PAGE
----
The British Empire was the largest and most complex governing structure the world has ever seen. Different forms of administration evolved to manage the many disparate countries under direct British rule or semi-independent guidance and protection of one sort or another. The cohorts of governing officials were backed by the most powerful navy in the world and by a regular army of tough, disciplined soldiers, recruited from the villages and backstreets in Britain; they were assisted by troops drawn from among indigenous people in some of the distant countries over which the Union flag flew.
Until the twentieth century, British army and imperial officers were nearly all drawn from the ruling gentry and nobility classes. They and the engineers, merchants, businessmen and others required to manage and service a multi-facetted empire, were usually endowed with the same class attitudes and social distinctions which stratified society back in their British homeland. The subtle gradations of the British class system were compounded by an ingrained sense of national pride and self-confidence which was shared by most members of the British hegemony, of all classes, in those far-flung countries. They presumed they were naturally equipped with political, cultural and commercial capabilities which allowed them to assume responsibility over less well-endowed countries and peoples. Their numbers also included teachers, doctors, missionaries and others, many of whom regarded service in those foreign lands as a spiritual and moral duty, with a responsibility to improve the physical and social conditions of the native populations according to their own religious, moral and philosophical concepts.
For many centuries, slavery was regarded throughout the world as an ubiquitous part of the human condition. Although slavery was not part of their home culture, English settlers, in need of labour to produce tobacco, sugar and other crops in the hot climates of the New World, soon adopted the Spanish-American colonial custom of using black Africans, brought across the Atlantic, to work in the fields and perform menial household tasks. During the eighteenth century, the growing prosperity of expanding colonial enterprises saw British merchants and ships take a predominant position in the trans-Atlantic slave trade.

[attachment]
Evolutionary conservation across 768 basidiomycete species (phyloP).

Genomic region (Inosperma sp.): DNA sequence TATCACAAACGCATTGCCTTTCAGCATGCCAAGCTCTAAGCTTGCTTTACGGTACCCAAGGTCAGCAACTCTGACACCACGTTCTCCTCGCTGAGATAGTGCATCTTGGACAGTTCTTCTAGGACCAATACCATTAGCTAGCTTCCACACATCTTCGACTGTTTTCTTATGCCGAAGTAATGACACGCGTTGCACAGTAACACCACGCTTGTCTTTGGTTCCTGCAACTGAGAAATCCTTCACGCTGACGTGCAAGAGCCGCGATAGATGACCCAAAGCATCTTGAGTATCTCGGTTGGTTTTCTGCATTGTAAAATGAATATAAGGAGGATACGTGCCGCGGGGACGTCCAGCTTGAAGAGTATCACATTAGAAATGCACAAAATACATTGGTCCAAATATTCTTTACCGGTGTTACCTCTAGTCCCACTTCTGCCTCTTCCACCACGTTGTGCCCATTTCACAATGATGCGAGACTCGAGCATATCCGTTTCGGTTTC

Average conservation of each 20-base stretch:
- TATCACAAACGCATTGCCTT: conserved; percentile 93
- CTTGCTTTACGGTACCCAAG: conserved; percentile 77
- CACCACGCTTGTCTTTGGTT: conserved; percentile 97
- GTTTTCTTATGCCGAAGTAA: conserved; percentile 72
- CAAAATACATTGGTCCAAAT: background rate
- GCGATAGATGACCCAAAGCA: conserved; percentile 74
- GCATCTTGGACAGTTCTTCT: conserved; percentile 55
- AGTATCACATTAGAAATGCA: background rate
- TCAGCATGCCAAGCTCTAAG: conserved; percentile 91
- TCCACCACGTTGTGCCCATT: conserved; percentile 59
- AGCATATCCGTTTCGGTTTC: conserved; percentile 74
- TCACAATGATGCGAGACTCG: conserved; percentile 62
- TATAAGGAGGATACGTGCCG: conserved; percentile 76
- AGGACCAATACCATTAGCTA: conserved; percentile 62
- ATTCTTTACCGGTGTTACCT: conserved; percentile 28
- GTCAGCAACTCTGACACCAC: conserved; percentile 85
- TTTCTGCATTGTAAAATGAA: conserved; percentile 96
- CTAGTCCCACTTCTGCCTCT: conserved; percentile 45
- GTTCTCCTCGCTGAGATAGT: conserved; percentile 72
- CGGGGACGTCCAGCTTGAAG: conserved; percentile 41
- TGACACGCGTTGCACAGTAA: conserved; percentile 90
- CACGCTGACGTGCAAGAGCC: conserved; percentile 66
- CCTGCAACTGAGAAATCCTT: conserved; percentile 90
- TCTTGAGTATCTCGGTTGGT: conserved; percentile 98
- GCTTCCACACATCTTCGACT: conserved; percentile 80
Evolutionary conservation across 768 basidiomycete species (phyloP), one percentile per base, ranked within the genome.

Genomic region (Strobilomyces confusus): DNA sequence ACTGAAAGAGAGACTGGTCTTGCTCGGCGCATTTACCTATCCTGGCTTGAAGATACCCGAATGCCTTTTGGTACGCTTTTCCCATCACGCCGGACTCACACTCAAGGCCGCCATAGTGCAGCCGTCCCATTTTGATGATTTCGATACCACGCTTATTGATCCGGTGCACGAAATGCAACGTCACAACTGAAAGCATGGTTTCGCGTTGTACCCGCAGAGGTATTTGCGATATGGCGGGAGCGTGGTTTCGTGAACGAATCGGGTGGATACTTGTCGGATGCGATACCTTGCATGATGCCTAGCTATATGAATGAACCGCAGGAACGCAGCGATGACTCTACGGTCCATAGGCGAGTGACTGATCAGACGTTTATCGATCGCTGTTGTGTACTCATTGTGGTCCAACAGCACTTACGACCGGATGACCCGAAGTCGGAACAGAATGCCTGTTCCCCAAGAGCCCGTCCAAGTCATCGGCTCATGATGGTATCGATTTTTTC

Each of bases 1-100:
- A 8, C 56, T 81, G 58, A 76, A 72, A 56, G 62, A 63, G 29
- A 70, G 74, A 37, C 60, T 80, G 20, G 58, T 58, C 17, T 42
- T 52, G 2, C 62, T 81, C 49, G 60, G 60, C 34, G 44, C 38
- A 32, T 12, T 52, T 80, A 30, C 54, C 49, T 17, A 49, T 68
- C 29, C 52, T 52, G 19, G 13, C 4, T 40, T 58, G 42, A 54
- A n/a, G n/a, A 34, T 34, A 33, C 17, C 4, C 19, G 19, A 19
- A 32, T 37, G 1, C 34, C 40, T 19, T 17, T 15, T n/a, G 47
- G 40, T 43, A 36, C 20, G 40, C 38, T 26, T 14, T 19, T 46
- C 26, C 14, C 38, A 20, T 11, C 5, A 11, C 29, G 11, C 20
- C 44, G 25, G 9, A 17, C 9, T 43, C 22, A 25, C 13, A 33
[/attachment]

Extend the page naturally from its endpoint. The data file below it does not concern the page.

Gradually, religious groups – first the Quakers and then other nonconformist sects and members of the established Church – began to campaign against the whole concept of slavery. Granville Sharp brought the inhumanity of slavery to the attention of the High Court of Justice and, with Thomas Clarkson, he awoke growing numbers of influential British people to the vile conditions of the slave trade. The entrenched power of the slave traders was finally overcome with the help of William Wilberforce’s parliamentary skills and the trade was outlawed in 1806. The Royal Navy then devoted increasing resources to kill off the trans-Atlantic slave trade, although slavery itself continued to flourish in the British Caribbean colonies, the southern American states, throughout Latin America and in other parts of the world. The British parliament finally acted to end slavery in the empire in 1834 by paying colonial slave-owners to set their slaves free, and the Royal Navy eventually completed its long mission to stop the Atlantic slave trade in 1867.
The British Empire reached its greatest extent in the late nineteenth/early twentieth century when, sometimes in concert with other European nations, the British government assumed control of large areas in Africa and promised protection to many far flung islands in the Pacific. Throughout this period, the Royal Navy actively helped to throttle the long-established Indian Ocean trade in slaves from East Africa.
After the Great War of 1914-19, Britain was mandated by the League of Nations with responsibility for the management of some ex-German colonies and the former Ottoman provinces of Palestine (where a Jewish homeland was declared) and Mesopotamia - where discovery of vast oil deposits soon created a new economic power zone in the world. Those new responsibilities in the Middle East plus growing unrest in India, where Mahatma Gandhi was leading demands for independence, placed an increasing burden on a Britain weakened by the war and adjusting to changing social circumstances at home.
The 1939-45 war was the final catastrophe for the British imperial concept. Japanese military conquests in the Far East, a bankrupt treasury and the United States’ steady opposition to colonialism, combined to hasten the end of empire. It was partially succeeded by the Commonwealth of Nations, a confederation of free and independent states which at the present time is still headed by the ruling monarch of the United Kingdom. Nearly all dominions, ex colonies and protectorates, etc. continued to be members of the Commonwealth as they gained independence. They have been joined by Mozambique and Rwanda, which previously had no British imperial connections. At the present time, Ireland and Burma (Myanmar) are the major countries with previous imperial links which have no connection to the Commonwealth.
If you wish to gain permanent audio and visual access to all sections of Annals Britannica please pay for full access via
Credit/Debit card on
PayPal for only £5.